Homemade mayonnaise… We often say that homemade food is always different from the industrial one, but in the case of mayonnaise, the difference is immense. It should actually have a different name… One of my fondest childhood memories is when my mom was cooking French fries and my dad was making his homemade mayo. And what a mayo! So Dad, here is my version of it, let’s see what you think about it 😉
Mayonnaise, a.k.a. “mayo” is a very well-known dressing, especially accompanying fries. Its popularity is suffering though. First of all, it has left the homemade world and has become an insanely industrial recipe present in so much junk food: sandwiches, salads, hot dogs,… Too fat, bad for cholesterol, using chicken eggs, mayo has lost a lot of adepts. We could talk about a “Mayo-phobia” according to this article of Vice.
And it seems that this little condiment has been raising debate since, well… ever. But the first disagreements are not linked to industrialization or health consequences, but regarding its origin. Is mayonnaise French as its name would suggest? Or is it Spanish?
The Spanish version dates back to 1756 when Port Mahon was under siege by the French. The cook of Duke of Richelieu created a sauce there to celebrate the victory. Other sources explain that this would be a French recipe and that it was actually called “bayonnaise” after the city of Bayonne in the French South-West region. Another potential story is that it comes from “moyeu” an old French word meaning “yolk”.
Wherever it comes from, homemade “mayonnaise” is still an amazing condiment if you are making some French fries. When made at home, you can add the things that you want. In this recipe I have added mustard, lemon, pepper and truffle oil and I can guarantee that it tastes nothing like the one you would buy at a supermarket. It is “light” and tastes like a piece of summer.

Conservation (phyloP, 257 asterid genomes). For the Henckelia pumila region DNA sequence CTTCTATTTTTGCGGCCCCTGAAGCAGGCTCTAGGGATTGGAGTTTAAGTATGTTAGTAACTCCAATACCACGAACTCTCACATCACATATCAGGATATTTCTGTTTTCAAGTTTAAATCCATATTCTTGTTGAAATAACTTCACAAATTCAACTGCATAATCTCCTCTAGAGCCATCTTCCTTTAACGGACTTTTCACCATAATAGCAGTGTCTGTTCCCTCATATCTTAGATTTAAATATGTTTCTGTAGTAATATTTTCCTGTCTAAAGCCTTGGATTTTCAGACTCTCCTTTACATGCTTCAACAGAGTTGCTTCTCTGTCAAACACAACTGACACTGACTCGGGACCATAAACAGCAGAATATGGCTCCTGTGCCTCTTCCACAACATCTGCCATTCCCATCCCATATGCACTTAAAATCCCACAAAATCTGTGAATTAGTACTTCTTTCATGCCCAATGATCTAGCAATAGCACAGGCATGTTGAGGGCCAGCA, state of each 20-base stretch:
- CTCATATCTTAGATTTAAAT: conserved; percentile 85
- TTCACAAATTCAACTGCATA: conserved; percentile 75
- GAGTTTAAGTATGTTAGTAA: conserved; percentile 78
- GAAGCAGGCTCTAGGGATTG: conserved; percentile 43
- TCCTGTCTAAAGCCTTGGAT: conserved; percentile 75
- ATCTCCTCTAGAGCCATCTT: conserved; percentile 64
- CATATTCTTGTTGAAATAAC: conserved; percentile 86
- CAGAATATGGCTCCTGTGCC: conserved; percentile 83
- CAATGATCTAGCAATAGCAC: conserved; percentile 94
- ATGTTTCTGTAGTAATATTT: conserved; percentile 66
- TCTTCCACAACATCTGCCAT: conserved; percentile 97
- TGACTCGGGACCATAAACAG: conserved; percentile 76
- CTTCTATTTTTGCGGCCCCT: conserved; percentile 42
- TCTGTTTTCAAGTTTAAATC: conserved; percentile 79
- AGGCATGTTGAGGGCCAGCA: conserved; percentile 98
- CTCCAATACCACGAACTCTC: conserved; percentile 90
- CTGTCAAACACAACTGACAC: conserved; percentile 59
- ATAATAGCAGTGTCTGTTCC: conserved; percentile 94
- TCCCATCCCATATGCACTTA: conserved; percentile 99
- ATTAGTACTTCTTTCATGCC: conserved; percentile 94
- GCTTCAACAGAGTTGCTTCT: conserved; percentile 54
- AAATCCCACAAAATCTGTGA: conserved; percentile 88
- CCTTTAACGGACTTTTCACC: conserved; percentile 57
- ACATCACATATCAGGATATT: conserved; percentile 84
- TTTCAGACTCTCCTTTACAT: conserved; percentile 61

The secret to it lies into one fundamental action: whisk, whisk, whisk. Your arm will hurt, but it is so much worth it.
The second secret lies in the fact that you have to drizzle the oil very, very slowly into the mix, otherwise your homemade mayonnaise will not reach its desired texture. So good luck and if you have any questions regarding the technique, do not hesitate to ask!
Mayonnaise with Pepper, Lemon and Truffle Oil
This is my dad's recipe for homemade mayonnaise, a.k.a. "mayo", that I have slightly tweaked with lemon and truffle oil. Two secrets though: whisk, whisk, whisk and drizzle the oil very, very slowly into the mix.
Start by choosing a bowl large enough to whisk your mayonnaise comfortably.
Add the 2 egg yolks, the mustard and the salt and pepper. Whisk it until you have a smooth but thick mix.
Very slowly add the vegetable oil. This is key. Start by adding a tablespoon of oil. Whisk it until you have a smooth and thicker texture. Add another tablespoon of oil and whisk it until you feel it is even thicker. Add another tablespoon of oil and whisk it until you feel it is even thicker.
When you oil have one tablespoon of oil left, add one tablespoon of lemon juice to the mix and whisk. When it is perfectly incorporated add your last tablespoon of oil. Whisk, then add the tablespoon of truffled oil, whisk it again and you are ready to go!
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